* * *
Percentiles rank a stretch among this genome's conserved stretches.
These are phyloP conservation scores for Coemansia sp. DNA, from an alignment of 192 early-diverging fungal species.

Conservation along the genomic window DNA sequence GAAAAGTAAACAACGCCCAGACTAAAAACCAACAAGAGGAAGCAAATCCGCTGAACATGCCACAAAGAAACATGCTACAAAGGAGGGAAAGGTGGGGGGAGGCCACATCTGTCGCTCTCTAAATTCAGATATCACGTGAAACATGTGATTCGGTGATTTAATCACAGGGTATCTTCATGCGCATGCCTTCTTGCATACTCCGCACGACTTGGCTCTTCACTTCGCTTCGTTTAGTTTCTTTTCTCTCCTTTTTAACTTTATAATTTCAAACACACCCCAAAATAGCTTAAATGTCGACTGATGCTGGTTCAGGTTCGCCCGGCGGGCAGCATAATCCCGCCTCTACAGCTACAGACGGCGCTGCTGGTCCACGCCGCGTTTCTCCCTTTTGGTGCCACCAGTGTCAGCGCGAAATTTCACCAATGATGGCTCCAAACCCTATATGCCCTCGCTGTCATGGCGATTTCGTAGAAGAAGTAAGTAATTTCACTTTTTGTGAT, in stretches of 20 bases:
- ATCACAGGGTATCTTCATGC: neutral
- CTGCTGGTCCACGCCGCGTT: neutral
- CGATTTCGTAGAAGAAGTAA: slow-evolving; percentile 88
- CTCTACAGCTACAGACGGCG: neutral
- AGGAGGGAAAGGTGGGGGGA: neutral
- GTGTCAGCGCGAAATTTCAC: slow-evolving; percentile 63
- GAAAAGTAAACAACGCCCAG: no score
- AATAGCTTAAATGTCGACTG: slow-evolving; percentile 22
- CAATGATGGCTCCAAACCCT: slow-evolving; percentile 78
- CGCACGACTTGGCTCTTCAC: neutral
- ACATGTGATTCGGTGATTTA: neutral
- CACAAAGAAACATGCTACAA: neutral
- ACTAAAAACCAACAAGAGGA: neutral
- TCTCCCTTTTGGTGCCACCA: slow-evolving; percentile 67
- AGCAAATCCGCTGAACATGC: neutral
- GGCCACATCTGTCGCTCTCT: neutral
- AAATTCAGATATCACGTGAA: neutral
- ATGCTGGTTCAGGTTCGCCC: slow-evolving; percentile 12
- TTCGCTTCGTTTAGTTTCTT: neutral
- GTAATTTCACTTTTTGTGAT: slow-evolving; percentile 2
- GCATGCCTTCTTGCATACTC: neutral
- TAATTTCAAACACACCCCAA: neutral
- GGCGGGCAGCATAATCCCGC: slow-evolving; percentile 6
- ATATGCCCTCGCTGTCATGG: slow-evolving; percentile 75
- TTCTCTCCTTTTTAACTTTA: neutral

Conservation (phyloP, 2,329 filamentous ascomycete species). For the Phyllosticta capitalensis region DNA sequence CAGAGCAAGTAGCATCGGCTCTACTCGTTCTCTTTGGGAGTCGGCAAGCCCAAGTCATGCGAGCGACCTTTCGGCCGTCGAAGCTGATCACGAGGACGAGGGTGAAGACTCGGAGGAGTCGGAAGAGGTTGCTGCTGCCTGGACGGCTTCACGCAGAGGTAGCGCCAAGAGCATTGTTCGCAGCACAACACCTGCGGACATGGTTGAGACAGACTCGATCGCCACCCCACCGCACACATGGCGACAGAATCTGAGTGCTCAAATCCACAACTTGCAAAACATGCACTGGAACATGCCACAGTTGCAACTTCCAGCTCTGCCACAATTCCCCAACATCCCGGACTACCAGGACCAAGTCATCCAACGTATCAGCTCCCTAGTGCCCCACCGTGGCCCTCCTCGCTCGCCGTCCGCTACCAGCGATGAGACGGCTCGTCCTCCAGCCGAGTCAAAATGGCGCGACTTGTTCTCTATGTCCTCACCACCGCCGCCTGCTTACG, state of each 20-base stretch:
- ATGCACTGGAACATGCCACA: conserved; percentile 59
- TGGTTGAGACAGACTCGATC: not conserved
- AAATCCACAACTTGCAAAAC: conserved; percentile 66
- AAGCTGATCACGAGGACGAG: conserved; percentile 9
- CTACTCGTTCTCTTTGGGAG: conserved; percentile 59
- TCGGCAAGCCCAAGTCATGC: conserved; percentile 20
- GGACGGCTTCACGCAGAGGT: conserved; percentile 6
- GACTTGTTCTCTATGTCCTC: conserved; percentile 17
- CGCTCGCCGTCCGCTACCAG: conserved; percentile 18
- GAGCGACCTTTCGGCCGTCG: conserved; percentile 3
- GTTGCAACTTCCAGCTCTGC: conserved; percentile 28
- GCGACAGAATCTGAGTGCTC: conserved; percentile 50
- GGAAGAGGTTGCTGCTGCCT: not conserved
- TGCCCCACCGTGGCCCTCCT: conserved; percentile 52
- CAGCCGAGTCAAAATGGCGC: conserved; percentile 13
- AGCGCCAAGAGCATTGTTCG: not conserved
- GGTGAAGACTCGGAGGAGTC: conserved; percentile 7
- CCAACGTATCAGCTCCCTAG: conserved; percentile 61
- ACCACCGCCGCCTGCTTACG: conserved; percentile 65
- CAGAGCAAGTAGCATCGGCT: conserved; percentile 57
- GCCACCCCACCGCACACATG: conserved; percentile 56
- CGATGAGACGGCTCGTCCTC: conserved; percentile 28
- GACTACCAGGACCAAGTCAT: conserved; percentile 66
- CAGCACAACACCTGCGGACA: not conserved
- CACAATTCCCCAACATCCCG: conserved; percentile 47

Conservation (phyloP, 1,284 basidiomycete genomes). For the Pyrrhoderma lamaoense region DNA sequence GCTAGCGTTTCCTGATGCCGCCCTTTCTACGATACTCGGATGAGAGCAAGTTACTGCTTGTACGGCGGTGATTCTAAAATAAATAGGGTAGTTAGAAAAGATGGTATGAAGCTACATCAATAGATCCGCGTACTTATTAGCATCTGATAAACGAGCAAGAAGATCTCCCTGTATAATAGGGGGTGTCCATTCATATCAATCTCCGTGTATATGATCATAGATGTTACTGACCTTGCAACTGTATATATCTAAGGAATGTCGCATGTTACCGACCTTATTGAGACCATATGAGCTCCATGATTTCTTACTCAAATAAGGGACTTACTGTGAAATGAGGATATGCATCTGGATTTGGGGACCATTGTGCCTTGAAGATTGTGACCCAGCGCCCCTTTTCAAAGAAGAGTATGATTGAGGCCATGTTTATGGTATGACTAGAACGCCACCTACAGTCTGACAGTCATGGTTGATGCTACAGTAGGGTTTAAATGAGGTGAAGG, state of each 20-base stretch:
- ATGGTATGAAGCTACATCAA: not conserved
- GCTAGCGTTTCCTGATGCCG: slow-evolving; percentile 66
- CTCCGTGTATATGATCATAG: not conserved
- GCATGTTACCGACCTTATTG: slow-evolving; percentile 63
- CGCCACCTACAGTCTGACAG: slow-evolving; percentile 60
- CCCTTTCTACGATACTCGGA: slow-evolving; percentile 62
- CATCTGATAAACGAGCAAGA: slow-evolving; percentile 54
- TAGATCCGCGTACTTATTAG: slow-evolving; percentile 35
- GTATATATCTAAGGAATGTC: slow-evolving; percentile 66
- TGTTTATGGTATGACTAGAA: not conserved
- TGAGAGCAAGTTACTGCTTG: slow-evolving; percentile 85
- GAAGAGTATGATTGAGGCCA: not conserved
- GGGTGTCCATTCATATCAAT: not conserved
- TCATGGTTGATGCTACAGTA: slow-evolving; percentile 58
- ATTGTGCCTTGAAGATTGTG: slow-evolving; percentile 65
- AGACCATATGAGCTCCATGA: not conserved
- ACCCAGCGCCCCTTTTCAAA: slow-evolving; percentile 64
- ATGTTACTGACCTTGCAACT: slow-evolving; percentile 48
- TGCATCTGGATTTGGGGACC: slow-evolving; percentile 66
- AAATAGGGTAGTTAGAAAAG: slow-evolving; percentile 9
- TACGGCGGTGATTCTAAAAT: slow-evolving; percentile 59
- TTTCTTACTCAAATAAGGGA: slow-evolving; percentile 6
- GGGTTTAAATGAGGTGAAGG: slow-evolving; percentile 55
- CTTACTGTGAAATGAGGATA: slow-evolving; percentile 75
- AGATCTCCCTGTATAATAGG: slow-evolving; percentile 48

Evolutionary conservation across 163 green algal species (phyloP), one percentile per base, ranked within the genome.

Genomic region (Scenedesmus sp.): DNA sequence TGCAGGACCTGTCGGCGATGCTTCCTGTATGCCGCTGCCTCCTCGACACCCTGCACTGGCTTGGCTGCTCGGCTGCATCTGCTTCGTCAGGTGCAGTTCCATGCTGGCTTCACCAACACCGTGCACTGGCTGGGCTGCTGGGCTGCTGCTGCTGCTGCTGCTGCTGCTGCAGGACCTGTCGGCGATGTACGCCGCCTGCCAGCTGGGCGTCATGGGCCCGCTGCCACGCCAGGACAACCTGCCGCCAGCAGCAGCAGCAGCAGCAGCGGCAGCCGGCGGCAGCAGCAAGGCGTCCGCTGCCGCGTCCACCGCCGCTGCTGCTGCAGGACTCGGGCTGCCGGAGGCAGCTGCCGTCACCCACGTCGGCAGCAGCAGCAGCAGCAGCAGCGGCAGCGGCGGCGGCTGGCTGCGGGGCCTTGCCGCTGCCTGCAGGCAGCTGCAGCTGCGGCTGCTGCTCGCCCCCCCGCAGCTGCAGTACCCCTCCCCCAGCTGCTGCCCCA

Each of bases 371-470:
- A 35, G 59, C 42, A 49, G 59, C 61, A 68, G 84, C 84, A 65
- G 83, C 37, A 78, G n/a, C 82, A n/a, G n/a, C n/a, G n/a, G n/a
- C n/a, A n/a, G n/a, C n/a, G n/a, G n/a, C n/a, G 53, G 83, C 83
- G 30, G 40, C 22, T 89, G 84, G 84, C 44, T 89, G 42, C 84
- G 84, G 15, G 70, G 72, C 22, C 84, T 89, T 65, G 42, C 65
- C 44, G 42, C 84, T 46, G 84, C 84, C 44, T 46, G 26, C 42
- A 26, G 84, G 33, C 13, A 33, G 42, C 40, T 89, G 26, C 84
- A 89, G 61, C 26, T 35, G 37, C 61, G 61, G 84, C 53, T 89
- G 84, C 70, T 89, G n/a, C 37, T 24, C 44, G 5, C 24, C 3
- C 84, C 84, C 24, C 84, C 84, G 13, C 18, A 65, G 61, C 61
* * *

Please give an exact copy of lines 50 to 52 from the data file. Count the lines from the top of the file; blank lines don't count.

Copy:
- GCCACCCCACCGCACACATG: conserved; percentile 56
- CGATGAGACGGCTCGTCCTC: conserved; percentile 28
- GACTACCAGGACCAAGTCAT: conserved; percentile 66